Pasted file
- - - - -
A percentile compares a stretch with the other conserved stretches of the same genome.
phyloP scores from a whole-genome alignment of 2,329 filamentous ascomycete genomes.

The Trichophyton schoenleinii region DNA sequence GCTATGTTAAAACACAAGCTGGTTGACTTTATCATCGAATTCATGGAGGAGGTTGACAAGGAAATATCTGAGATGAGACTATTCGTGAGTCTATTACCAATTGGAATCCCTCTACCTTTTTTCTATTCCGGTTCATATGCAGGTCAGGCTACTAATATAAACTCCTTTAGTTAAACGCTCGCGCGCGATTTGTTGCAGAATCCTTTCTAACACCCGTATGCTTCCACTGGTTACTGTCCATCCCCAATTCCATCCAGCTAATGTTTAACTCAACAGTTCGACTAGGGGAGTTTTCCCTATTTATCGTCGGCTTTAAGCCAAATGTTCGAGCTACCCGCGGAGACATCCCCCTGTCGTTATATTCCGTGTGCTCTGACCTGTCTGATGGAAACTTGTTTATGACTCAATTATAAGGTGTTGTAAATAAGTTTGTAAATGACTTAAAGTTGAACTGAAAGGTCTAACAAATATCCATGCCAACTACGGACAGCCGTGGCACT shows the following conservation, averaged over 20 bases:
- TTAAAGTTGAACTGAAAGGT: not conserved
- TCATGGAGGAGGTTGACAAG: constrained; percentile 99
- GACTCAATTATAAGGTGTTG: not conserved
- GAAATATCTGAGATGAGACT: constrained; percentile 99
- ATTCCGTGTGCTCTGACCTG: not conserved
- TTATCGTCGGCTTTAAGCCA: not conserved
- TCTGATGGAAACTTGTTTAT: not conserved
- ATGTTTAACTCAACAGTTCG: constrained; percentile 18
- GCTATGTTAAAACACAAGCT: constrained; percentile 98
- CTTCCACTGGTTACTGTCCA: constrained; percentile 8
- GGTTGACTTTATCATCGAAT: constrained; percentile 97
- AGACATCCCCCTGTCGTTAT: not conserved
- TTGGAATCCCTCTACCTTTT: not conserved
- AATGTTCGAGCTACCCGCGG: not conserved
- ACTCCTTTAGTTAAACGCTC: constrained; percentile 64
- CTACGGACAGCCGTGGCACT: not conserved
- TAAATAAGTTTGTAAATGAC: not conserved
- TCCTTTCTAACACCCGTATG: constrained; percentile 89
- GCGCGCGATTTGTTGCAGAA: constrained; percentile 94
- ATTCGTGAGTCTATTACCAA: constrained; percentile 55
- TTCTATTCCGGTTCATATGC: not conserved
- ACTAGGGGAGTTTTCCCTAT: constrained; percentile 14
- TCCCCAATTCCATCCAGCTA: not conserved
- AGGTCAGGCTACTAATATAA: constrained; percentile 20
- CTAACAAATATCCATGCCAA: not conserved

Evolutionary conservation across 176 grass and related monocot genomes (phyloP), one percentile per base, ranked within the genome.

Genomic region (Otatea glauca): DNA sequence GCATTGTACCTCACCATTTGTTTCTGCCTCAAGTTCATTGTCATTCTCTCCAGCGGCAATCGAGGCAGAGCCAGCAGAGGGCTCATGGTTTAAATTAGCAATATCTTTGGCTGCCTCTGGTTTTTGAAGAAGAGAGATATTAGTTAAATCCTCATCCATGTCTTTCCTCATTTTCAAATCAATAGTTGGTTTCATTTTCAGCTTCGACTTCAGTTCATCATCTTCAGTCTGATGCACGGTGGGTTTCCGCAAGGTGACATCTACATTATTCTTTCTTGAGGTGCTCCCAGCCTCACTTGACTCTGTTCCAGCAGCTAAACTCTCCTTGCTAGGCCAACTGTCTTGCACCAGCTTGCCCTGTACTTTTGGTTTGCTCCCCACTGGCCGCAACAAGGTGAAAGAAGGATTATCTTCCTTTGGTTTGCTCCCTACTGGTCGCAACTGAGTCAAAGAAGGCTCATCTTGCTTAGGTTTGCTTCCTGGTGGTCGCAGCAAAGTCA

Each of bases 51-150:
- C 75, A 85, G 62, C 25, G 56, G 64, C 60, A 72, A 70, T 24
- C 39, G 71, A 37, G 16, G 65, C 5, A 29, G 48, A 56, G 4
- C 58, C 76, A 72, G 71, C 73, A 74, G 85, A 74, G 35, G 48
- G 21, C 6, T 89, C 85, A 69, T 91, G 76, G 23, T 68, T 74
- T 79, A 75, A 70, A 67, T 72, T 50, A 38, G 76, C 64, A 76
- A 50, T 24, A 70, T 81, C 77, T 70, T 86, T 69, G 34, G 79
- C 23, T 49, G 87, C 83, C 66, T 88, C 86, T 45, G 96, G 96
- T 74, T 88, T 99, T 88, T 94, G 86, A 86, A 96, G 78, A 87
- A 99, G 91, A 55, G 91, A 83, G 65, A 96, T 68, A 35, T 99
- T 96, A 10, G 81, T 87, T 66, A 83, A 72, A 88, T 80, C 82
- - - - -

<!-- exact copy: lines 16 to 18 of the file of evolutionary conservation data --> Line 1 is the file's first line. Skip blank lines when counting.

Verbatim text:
- TTGGAATCCCTCTACCTTTT: not conserved
- AATGTTCGAGCTACCCGCGG: not conserved
- ACTCCTTTAGTTAAACGCTC: constrained; percentile 64